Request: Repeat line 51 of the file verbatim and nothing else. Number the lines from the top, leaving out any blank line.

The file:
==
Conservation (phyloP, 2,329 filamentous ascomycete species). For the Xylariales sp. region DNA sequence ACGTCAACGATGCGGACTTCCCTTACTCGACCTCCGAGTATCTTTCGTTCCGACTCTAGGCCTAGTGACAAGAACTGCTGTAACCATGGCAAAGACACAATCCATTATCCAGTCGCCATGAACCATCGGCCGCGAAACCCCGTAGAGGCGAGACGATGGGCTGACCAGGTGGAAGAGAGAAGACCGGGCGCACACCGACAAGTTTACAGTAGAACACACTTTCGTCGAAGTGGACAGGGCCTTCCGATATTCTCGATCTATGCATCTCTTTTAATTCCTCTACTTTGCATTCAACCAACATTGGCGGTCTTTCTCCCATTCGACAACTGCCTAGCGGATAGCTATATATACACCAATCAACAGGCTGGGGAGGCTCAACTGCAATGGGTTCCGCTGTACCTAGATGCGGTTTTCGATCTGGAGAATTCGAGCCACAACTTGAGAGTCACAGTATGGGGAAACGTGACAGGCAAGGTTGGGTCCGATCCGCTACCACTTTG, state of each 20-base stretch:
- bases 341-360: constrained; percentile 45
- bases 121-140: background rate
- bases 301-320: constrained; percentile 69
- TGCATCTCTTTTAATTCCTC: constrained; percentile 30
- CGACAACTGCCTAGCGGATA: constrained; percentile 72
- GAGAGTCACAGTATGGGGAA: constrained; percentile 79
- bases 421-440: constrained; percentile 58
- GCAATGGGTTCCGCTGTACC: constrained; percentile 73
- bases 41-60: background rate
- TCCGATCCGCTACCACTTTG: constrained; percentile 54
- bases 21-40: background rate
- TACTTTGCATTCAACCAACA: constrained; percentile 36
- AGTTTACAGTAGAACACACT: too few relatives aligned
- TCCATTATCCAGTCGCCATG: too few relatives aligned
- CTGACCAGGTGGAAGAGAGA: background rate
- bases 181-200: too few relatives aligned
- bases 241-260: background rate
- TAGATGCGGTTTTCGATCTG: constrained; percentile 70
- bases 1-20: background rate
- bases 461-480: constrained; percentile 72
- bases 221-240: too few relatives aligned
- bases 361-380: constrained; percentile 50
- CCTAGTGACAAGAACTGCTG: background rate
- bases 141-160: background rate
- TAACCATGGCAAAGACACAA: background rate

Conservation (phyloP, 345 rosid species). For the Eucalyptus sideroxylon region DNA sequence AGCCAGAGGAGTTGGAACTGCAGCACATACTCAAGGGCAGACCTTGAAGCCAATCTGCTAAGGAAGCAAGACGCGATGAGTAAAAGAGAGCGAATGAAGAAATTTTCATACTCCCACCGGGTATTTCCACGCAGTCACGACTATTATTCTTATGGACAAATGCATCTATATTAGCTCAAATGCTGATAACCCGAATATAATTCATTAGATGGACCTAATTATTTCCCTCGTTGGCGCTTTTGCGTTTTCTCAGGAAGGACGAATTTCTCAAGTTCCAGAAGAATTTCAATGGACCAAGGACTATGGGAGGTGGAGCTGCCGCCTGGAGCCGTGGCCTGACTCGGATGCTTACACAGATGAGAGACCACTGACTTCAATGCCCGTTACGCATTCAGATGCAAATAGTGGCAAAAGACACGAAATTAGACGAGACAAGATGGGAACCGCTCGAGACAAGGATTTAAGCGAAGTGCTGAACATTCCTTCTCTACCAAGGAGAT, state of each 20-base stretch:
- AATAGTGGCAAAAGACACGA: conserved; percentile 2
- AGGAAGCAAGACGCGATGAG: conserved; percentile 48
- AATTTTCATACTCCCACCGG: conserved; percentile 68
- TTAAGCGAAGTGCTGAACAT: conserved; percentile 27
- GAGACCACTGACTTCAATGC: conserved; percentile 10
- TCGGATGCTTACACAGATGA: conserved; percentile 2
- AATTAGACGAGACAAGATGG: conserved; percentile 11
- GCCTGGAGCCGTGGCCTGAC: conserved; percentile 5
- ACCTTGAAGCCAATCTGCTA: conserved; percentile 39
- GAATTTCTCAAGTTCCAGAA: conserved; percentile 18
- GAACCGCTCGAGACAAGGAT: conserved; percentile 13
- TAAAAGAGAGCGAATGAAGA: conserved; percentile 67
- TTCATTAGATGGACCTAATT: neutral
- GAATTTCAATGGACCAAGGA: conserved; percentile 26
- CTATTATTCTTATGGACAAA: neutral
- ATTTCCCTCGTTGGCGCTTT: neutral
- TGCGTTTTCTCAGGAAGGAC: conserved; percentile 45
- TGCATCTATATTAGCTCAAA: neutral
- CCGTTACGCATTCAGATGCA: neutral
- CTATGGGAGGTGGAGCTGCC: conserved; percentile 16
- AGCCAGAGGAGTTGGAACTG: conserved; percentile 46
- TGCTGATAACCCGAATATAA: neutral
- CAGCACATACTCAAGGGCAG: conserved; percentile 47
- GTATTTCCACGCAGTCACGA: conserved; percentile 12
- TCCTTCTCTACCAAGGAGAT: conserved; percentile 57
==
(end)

- GTATTTCCACGCAGTCACGA: conserved; percentile 12